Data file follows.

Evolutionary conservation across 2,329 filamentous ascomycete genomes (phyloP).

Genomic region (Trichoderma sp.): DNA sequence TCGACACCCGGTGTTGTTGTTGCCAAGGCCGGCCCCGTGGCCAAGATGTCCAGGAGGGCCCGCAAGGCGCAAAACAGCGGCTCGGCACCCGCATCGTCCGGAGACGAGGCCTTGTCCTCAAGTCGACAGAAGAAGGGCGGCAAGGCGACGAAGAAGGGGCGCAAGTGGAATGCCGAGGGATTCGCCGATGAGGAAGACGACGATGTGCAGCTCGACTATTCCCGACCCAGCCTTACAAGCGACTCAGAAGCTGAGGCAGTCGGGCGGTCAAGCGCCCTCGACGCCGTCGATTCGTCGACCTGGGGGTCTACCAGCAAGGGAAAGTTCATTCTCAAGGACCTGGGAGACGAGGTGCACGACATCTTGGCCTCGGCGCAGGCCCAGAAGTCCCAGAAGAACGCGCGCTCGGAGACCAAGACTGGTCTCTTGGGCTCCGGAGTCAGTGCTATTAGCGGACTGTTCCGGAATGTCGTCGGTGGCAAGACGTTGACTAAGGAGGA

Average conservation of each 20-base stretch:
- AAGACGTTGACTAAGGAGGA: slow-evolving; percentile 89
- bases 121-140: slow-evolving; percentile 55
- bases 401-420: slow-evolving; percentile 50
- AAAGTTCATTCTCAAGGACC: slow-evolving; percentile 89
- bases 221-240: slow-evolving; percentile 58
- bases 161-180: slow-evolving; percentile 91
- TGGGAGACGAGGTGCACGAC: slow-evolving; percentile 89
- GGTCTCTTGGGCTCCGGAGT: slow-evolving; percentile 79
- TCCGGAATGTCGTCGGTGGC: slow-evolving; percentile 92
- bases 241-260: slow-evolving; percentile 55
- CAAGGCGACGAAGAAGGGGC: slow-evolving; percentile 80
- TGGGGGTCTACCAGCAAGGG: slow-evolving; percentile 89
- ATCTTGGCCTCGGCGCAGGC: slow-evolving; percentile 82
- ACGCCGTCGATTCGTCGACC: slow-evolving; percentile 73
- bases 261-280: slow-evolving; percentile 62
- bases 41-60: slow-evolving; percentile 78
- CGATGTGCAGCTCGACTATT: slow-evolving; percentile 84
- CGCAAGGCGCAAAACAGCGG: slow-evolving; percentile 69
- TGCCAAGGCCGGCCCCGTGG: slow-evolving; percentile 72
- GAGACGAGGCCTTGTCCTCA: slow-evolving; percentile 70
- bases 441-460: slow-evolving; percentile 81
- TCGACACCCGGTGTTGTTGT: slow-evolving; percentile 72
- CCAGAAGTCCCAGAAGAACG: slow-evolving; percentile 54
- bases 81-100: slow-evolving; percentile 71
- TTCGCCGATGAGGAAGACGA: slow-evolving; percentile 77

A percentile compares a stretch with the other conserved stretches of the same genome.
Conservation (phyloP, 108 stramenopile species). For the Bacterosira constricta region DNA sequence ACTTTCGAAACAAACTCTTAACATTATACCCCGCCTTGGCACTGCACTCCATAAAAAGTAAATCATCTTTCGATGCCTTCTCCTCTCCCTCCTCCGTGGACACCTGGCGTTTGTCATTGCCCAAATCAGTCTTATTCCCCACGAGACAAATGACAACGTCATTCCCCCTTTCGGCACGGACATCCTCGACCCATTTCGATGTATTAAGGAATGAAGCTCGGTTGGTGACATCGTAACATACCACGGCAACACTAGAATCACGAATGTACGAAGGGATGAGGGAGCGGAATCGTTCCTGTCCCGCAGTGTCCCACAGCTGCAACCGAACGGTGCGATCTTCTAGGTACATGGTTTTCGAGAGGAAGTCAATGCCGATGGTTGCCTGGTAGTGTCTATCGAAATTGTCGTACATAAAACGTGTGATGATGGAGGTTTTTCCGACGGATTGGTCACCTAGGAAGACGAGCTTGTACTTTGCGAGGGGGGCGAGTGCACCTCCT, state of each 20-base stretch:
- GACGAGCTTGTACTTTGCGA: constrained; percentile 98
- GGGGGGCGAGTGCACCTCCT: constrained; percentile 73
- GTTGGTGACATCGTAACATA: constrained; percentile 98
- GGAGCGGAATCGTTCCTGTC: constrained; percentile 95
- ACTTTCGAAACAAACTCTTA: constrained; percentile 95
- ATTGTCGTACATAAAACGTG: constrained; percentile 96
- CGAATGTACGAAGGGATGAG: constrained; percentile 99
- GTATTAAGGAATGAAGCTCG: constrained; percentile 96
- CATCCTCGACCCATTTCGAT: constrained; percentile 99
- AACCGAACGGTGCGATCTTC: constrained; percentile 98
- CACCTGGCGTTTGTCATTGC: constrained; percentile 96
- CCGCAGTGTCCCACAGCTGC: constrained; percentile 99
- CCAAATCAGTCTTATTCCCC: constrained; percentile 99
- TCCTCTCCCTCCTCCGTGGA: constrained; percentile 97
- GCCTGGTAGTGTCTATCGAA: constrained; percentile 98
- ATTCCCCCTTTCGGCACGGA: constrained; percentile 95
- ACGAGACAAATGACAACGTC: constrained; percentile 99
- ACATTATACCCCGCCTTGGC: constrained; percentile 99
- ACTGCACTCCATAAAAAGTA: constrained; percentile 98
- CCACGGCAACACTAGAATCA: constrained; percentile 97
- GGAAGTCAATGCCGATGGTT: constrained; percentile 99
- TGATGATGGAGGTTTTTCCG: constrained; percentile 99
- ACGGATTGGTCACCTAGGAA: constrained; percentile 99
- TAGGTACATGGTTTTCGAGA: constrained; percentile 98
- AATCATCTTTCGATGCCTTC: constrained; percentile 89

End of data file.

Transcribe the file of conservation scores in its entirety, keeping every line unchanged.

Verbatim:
Evolutionary conservation across 2,329 filamentous ascomycete genomes (phyloP).

Genomic region (Trichoderma sp.): DNA sequence TCGACACCCGGTGTTGTTGTTGCCAAGGCCGGCCCCGTGGCCAAGATGTCCAGGAGGGCCCGCAAGGCGCAAAACAGCGGCTCGGCACCCGCATCGTCCGGAGACGAGGCCTTGTCCTCAAGTCGACAGAAGAAGGGCGGCAAGGCGACGAAGAAGGGGCGCAAGTGGAATGCCGAGGGATTCGCCGATGAGGAAGACGACGATGTGCAGCTCGACTATTCCCGACCCAGCCTTACAAGCGACTCAGAAGCTGAGGCAGTCGGGCGGTCAAGCGCCCTCGACGCCGTCGATTCGTCGACCTGGGGGTCTACCAGCAAGGGAAAGTTCATTCTCAAGGACCTGGGAGACGAGGTGCACGACATCTTGGCCTCGGCGCAGGCCCAGAAGTCCCAGAAGAACGCGCGCTCGGAGACCAAGACTGGTCTCTTGGGCTCCGGAGTCAGTGCTATTAGCGGACTGTTCCGGAATGTCGTCGGTGGCAAGACGTTGACTAAGGAGGA

Average conservation of each 20-base stretch:
- AAGACGTTGACTAAGGAGGA: slow-evolving; percentile 89
- bases 121-140: slow-evolving; percentile 55
- bases 401-420: slow-evolving; percentile 50
- AAAGTTCATTCTCAAGGACC: slow-evolving; percentile 89
- bases 221-240: slow-evolving; percentile 58
- bases 161-180: slow-evolving; percentile 91
- TGGGAGACGAGGTGCACGAC: slow-evolving; percentile 89
- GGTCTCTTGGGCTCCGGAGT: slow-evolving; percentile 79
- TCCGGAATGTCGTCGGTGGC: slow-evolving; percentile 92
- bases 241-260: slow-evolving; percentile 55
- CAAGGCGACGAAGAAGGGGC: slow-evolving; percentile 80
- TGGGGGTCTACCAGCAAGGG: slow-evolving; percentile 89
- ATCTTGGCCTCGGCGCAGGC: slow-evolving; percentile 82
- ACGCCGTCGATTCGTCGACC: slow-evolving; percentile 73
- bases 261-280: slow-evolving; percentile 62
- bases 41-60: slow-evolving; percentile 78
- CGATGTGCAGCTCGACTATT: slow-evolving; percentile 84
- CGCAAGGCGCAAAACAGCGG: slow-evolving; percentile 69
- TGCCAAGGCCGGCCCCGTGG: slow-evolving; percentile 72
- GAGACGAGGCCTTGTCCTCA: slow-evolving; percentile 70
- bases 441-460: slow-evolving; percentile 81
- TCGACACCCGGTGTTGTTGT: slow-evolving; percentile 72
- CCAGAAGTCCCAGAAGAACG: slow-evolving; percentile 54
- bases 81-100: slow-evolving; percentile 71
- TTCGCCGATGAGGAAGACGA: slow-evolving; percentile 77

A percentile compares a stretch with the other conserved stretches of the same genome.
Conservation (phyloP, 108 stramenopile species). For the Bacterosira constricta region DNA sequence ACTTTCGAAACAAACTCTTAACATTATACCCCGCCTTGGCACTGCACTCCATAAAAAGTAAATCATCTTTCGATGCCTTCTCCTCTCCCTCCTCCGTGGACACCTGGCGTTTGTCATTGCCCAAATCAGTCTTATTCCCCACGAGACAAATGACAACGTCATTCCCCCTTTCGGCACGGACATCCTCGACCCATTTCGATGTATTAAGGAATGAAGCTCGGTTGGTGACATCGTAACATACCACGGCAACACTAGAATCACGAATGTACGAAGGGATGAGGGAGCGGAATCGTTCCTGTCCCGCAGTGTCCCACAGCTGCAACCGAACGGTGCGATCTTCTAGGTACATGGTTTTCGAGAGGAAGTCAATGCCGATGGTTGCCTGGTAGTGTCTATCGAAATTGTCGTACATAAAACGTGTGATGATGGAGGTTTTTCCGACGGATTGGTCACCTAGGAAGACGAGCTTGTACTTTGCGAGGGGGGCGAGTGCACCTCCT, state of each 20-base stretch:
- GACGAGCTTGTACTTTGCGA: constrained; percentile 98
- GGGGGGCGAGTGCACCTCCT: constrained; percentile 73
- GTTGGTGACATCGTAACATA: constrained; percentile 98
- GGAGCGGAATCGTTCCTGTC: constrained; percentile 95
- ACTTTCGAAACAAACTCTTA: constrained; percentile 95
- ATTGTCGTACATAAAACGTG: constrained; percentile 96
- CGAATGTACGAAGGGATGAG: constrained; percentile 99
- GTATTAAGGAATGAAGCTCG: constrained; percentile 96
- CATCCTCGACCCATTTCGAT: constrained; percentile 99
- AACCGAACGGTGCGATCTTC: constrained; percentile 98
- CACCTGGCGTTTGTCATTGC: constrained; percentile 96
- CCGCAGTGTCCCACAGCTGC: constrained; percentile 99
- CCAAATCAGTCTTATTCCCC: constrained; percentile 99
- TCCTCTCCCTCCTCCGTGGA: constrained; percentile 97
- GCCTGGTAGTGTCTATCGAA: constrained; percentile 98
- ATTCCCCCTTTCGGCACGGA: constrained; percentile 95
- ACGAGACAAATGACAACGTC: constrained; percentile 99
- ACATTATACCCCGCCTTGGC: constrained; percentile 99
- ACTGCACTCCATAAAAAGTA: constrained; percentile 98
- CCACGGCAACACTAGAATCA: constrained; percentile 97
- GGAAGTCAATGCCGATGGTT: constrained; percentile 99
- TGATGATGGAGGTTTTTCCG: constrained; percentile 99
- ACGGATTGGTCACCTAGGAA: constrained; percentile 99
- TAGGTACATGGTTTTCGAGA: constrained; percentile 98
- AATCATCTTTCGATGCCTTC: constrained; percentile 89